Major breakthrough in treating autism

Results of a new programme for treating young children with autism have shown that even the most disabled made outstanding progress. Ninety-four percent of those completing the programme so far are now able to attend a mainstream school.

The South West Autism Project (SWAP), directed by Professor Alec Webster of Bristol University and funded by Bristol City Council, was started in September 2000, following a marked rise in the number of children in Bristol being diagnosed with autism. Data from 26 families are now available and show remarkable results.

The children were initially assessed using a baseline test, expressed as an overall developmental quotient – DQ. Baseline assessments ranged from a DQ of 24 – a child with severe learning difficulties – to more able children with a DQ of 100. An Individual Education Plan was then written for each child. The overall objective was to enable the autistic child to make sense of what is to them a bewildering environment, and begin to make active, spontaneous, engagement with it.

Trained tutors worked alongside families in home settings and in playgroups/nurseries on rogrammes geared to develop children`s social interaction, play, communication skills and flexible thinking. Progress was reviewed weekly. On average, families received 10 hours per week intensive provision. All programmes were characterised by small learning steps with a high degree of structure and repetition.

For example, a child with no eye contact and poor social skills is taught turn-taking and how to make requests using a bubble-blowing game; a child who withdraws into a trance-like state, even on short car journeys, is given an `I-spy` card to keep him alert; children who are unable to accept change are taught by a `surprise` card so they can anticipate a change in routine; and children who are afraid of specific places or activities – for example going to the toilet – are helped by placing pictures associated with their favourite obsessions, such as Harry Potter, aliens, tractors, etc.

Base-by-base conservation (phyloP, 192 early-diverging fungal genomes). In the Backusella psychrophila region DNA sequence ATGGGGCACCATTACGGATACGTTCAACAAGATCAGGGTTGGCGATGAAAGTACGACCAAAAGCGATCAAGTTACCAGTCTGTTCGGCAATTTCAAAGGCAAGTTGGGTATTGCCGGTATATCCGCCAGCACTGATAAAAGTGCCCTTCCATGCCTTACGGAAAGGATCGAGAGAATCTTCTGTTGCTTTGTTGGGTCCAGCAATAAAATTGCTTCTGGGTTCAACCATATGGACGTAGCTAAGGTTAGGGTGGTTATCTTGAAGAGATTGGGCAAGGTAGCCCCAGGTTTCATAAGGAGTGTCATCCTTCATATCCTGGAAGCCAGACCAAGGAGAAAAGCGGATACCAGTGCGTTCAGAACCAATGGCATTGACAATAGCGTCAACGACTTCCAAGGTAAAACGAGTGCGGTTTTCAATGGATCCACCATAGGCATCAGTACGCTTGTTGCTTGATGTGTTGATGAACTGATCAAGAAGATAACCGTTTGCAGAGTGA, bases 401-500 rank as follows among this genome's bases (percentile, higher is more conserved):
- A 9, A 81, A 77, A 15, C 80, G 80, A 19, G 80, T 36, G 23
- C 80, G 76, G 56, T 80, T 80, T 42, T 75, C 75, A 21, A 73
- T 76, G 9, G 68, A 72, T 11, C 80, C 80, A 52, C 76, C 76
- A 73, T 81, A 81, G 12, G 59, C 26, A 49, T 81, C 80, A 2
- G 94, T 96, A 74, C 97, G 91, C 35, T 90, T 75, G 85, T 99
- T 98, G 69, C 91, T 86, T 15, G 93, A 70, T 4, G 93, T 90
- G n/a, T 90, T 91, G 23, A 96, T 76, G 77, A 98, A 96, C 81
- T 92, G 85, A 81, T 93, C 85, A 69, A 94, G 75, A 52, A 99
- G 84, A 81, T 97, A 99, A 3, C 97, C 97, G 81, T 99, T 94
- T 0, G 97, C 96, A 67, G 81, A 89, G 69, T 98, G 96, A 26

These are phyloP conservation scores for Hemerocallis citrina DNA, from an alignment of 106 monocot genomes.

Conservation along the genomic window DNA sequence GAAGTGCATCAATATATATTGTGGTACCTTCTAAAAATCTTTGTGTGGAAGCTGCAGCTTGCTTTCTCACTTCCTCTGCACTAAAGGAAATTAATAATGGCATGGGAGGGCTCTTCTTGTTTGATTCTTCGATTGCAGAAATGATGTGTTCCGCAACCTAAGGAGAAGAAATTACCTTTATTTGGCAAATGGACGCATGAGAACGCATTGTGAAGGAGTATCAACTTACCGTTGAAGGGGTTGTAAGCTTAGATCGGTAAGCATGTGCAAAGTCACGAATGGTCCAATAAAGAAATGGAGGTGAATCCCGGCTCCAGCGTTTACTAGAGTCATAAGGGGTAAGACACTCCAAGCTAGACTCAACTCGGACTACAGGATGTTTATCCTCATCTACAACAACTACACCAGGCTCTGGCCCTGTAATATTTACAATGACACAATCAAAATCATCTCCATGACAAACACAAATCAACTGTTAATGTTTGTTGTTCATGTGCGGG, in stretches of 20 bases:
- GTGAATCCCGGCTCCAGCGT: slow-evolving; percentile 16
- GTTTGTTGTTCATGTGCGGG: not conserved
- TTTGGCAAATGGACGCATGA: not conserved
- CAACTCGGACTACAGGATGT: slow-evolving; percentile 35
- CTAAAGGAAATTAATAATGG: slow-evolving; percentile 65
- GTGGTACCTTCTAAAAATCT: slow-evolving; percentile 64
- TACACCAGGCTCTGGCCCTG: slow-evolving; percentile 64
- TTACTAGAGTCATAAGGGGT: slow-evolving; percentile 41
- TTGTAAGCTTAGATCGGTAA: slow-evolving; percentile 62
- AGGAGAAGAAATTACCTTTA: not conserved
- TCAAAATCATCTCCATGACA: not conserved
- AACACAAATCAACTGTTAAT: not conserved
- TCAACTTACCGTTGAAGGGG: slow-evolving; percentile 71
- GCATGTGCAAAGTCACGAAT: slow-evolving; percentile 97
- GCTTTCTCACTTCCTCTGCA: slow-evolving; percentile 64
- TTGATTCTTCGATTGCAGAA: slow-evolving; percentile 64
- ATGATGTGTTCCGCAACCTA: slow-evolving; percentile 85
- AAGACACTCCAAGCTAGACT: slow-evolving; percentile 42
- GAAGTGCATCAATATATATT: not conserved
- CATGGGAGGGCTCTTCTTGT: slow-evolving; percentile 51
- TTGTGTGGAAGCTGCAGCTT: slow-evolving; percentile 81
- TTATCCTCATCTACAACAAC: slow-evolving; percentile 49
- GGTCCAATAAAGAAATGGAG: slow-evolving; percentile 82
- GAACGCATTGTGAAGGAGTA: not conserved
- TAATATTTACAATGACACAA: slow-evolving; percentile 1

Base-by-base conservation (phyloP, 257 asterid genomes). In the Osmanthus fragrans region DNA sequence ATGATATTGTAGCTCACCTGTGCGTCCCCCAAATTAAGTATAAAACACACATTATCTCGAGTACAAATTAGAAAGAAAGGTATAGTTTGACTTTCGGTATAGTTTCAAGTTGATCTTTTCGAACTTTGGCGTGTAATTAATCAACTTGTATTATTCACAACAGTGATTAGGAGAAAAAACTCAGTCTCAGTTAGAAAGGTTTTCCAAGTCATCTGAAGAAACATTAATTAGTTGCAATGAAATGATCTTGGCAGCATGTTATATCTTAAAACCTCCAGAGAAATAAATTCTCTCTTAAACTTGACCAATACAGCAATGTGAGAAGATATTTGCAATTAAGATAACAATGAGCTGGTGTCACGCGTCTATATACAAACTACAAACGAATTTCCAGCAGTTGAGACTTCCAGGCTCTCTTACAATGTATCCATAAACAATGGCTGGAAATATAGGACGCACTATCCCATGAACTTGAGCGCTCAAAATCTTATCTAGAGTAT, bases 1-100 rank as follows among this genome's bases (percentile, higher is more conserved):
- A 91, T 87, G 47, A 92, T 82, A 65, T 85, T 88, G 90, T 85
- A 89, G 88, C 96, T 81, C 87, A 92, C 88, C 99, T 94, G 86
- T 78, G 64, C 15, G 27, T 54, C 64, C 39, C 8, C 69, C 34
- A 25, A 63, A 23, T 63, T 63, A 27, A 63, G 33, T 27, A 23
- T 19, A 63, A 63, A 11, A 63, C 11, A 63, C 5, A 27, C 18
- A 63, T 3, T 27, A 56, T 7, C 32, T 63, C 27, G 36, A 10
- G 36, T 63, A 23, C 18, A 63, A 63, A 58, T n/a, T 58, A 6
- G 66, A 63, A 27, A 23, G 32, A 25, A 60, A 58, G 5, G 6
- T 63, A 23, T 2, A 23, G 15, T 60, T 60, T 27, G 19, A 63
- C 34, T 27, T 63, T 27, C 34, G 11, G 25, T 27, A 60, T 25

Key findings show that all children on the programme made significant progress and that it was effective for children across a wide range of ability. In the best case a child with a DQ of 24 gained more than 60 points in 18 months. One third of the group showed DQ gains of more than 45
points and half showed DQ gains of 20 points or more. Children who made the greatest progress received a combination of intervention strategies, including support in mainstream nurseries. To date, 16 out of 17 SWAP `graduates` have gone to mainstream school. Professor Alec Webster at Bristol University said that the results were `dramatic – children made huge gains in academic skills, but more significantly, acquired the social skills to take part in group activities and follow everyday school routines`.

Up to now many parents of children with autism have had to fight legal battles to fund early intervention programmes. As a result, local education authorities (LEAs) were made to fund expensive programmes they were not happy with and which they had no control over. This research points the way forward for LEAs working in partnership with families, and Bristol City Council is leading the way in securing the best approach for young children.

Media Contact

Cherry Lewis alfa

More Information:

http://www.bris.ac.uk

All latest news from the category: Health and Medicine

This subject area encompasses research and studies in the field of human medicine.

Among the wide-ranging list of topics covered here are anesthesiology, anatomy, surgery, human genetics, hygiene and environmental medicine, internal medicine, neurology, pharmacology, physiology, urology and dental medicine.

Back to home

Comments (0)

Write a comment

Newest articles

Prostate cancer organoids open path to precision oncology

A multi-institutional team of investigators led by bioengineer Ankur Singh has developed research tools that shed new light on a virtually untreatable form of prostate cancer, opening a pathway that may lead…

Experimental compound counters diabetic complications

An experimental compound reduced complications of type 1 and type 2 diabetes in mice – not by lowering blood sugar – but by countering its consequences: cell death, inflammation, and…

Taking new aim at COVID-19

The coronavirus’s tangled strands of RNA could offer new ways to treat people who get infected. To the untrained eye, the loops, kinks and folds in the single strand of…

Partners & Sponsors